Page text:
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Sci-tech innovation set to stabilize, bolster nation's industrial economy

By Ma Si | CHINA DAILY | Updated: 2022-03-11 07:21

China's intensified efforts to pursue innovation-driven development. [LI MIN/CHINA DAILY]

Upgrades and initiatives aim to achieve high-quality development. Ma Si reports.

China's intensified efforts to pursue innovation-driven development and cultivate competitive small and medium-sized enterprises will help further stabilize supply chains and boost the nation's sprawling industrial economy, officials and experts said.

The government has pledged to promote scientific and technological innovation to upgrade industry, eliminate supply bottlenecks and achieve high-quality development through innovation, according to the 2022 Government Work Report.

It said China will make a big push to boost the core competitiveness of manufacturing, promote the stable performance of industry, ensure the supply of raw materials and key spare parts, and launch initiatives.

These factors will allow leading businesses to fully play their part in safeguarding the stability and security of industry and supply chains.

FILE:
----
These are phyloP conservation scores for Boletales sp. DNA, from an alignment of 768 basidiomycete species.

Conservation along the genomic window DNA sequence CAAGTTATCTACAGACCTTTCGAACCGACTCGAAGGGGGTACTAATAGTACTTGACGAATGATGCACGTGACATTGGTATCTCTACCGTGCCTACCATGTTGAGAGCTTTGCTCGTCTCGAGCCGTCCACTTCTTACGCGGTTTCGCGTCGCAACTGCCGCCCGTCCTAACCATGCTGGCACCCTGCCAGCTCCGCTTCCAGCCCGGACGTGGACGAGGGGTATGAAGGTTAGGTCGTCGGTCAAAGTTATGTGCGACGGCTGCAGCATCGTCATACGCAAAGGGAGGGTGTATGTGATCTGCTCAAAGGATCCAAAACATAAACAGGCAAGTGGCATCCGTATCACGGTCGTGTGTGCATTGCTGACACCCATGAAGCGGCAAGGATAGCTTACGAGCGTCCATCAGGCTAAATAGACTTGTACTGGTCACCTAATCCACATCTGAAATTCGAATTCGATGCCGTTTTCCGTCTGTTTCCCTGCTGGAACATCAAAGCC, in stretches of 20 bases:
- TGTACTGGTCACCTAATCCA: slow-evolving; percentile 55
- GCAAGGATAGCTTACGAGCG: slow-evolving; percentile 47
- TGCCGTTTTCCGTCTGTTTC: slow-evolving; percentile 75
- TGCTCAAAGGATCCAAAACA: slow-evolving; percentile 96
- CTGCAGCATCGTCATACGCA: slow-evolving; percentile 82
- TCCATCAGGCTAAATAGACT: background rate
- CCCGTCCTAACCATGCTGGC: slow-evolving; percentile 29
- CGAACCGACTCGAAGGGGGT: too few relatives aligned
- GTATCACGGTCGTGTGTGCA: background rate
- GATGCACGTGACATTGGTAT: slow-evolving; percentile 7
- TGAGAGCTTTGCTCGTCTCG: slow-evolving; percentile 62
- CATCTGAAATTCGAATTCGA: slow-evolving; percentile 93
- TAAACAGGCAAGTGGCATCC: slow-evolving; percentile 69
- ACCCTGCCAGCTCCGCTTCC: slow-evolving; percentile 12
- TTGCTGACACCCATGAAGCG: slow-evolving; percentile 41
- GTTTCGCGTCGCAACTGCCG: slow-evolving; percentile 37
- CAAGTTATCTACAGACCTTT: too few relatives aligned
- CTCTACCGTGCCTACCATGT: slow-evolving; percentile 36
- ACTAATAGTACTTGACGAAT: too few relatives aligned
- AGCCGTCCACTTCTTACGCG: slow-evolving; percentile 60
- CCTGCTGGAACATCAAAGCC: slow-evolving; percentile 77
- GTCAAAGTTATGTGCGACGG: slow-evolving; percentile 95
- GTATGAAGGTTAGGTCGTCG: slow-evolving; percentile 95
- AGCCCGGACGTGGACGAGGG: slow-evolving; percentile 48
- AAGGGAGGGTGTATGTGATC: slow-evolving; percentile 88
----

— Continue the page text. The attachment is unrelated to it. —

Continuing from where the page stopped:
This year, China will enhance the policy of granting additional tax breaks for research and development costs, raising the deduction coverage for small and medium sci-tech enterprises from 75 percent to 100 percent.

Tax breaks will also be granted to businesses that invest in basic research, while policies will be improved on the accelerated depreciation of equipment and tools, and on preferential corporate income tax for new-tech and high-tech enterprises.

According to the report, the government will launch a number of industrial foundation reengineering projects, help upgrade traditional industries, accelerate the development of advanced manufacturing clusters and launch a national program to foster clusters of strategic emerging industries.

It will also nurture specialized and sophisticated enterprises that produce new and unique products.

The moves come after the country's manufacturing output exceeded 31 trillion yuan ($5 trillion) last year-the highest figure globally for the 12th consecutive year-which accounted for more than 27 percent of national GDP.